Breaking into big box stores is never easy, but trying to do it during the pandemic has been borderline impossible. And yet that's how Mr. Tortilla's growth story began.

After prior unsuccessful attempts to place their low-carb tortillas in supermarkets, Mr. Tortilla's founders (and also brothers) Anthony and Ronald Alcazar thought the shortage of products during the pandemic would be the in they needed. Rather than hopefully pitching retailers and landing on the barren store shelves, however, Anthony said they were met with skepticism and hand-wringing. Buyers just wouldn't bite.

"We thought hey, you know what, this would be great, there's need, there's empty shelves, right?" said Anthony, who noted that the company's finances at this point were indeed grim. "We never thought they would say no."

So like many businesses during the pandemic, Mr. Tortilla pivoted. The brothers began selling tortillas on the internet--a still uncommon mode of purchase for the industry. "We learned digital marketing and social media on the fly and we grew 3,000 percent to become number one on Amazon," added Anthony, who last week served as a panelist at the U.S. Chamber of Commerce's CEO Summit of the Americas event.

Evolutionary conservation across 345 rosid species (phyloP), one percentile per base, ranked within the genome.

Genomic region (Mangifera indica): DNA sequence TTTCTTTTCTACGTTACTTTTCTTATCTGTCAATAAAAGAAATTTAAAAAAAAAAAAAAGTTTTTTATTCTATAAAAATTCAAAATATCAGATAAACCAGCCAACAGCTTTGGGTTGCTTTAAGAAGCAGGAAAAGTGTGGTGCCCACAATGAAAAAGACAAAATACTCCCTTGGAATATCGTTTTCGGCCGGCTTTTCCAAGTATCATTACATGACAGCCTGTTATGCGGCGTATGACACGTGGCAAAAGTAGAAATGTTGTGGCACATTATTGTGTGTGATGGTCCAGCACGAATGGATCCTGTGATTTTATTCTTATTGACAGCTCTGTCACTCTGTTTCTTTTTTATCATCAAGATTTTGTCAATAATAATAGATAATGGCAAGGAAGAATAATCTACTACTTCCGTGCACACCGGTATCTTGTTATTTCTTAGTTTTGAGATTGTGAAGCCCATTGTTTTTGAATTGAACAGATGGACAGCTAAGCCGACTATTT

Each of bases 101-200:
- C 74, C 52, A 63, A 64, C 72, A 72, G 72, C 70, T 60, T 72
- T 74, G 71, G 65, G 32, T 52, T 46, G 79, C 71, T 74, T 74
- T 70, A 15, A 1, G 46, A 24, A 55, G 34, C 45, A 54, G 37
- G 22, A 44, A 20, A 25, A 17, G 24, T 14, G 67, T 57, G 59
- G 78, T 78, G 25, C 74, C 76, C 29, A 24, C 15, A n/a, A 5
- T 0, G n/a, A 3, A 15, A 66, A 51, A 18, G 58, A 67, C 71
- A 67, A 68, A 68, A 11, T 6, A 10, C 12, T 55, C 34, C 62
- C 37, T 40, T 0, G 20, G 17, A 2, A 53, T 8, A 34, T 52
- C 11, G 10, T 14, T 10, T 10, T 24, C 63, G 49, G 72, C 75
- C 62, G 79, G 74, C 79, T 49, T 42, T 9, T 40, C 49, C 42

Here's how Anthony said he and his brother managed to take their company from imminent closure to the maker of the number one selling tortilla on Amazon in both the U.S. and Canada. 

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Be persistent

For years, Mr. Tortilla tried to place its products on store shelves but ultimately could not compete with "the big guys" for shelf space. The times they could gain deals for in-store sales, Mr. Tortilla products ended up on the bottom shelves. The company gained income by striking distributor partnerships with the military, selling to restaurant owners, and always finding another way. 

The closure of many restaurants during the pandemic sent another shockwave through the company, forcing the Alcazar brothers to revise their strategy yet again. This time, Mr. Tortilla entered the e-commerce market, providing direct to consumer sales on the company's website and on Amazon. 

Believe you can do it

Mr. Tortilla began selling on Amazon as a last-ditch effort, but it was totally worth it. "On Amazon, the consumer chooses who's number one," not multinational corporations with top shelf space, added Anthony. His business grew by 3,000 percent since it became selling partners with Amazon and created its own Mr. Tortilla store on the site.

While the pandemic proved awful timing for making inroads into supermarkets, it seems it was a great time to deliver comfort food to people's doors. Today, Mr. Tortilla is thriving--and even inking expansion plans. The company said it has store distribution in New York and California, and it's looking to begin distribution in Florida, Texas, and Illinois soon.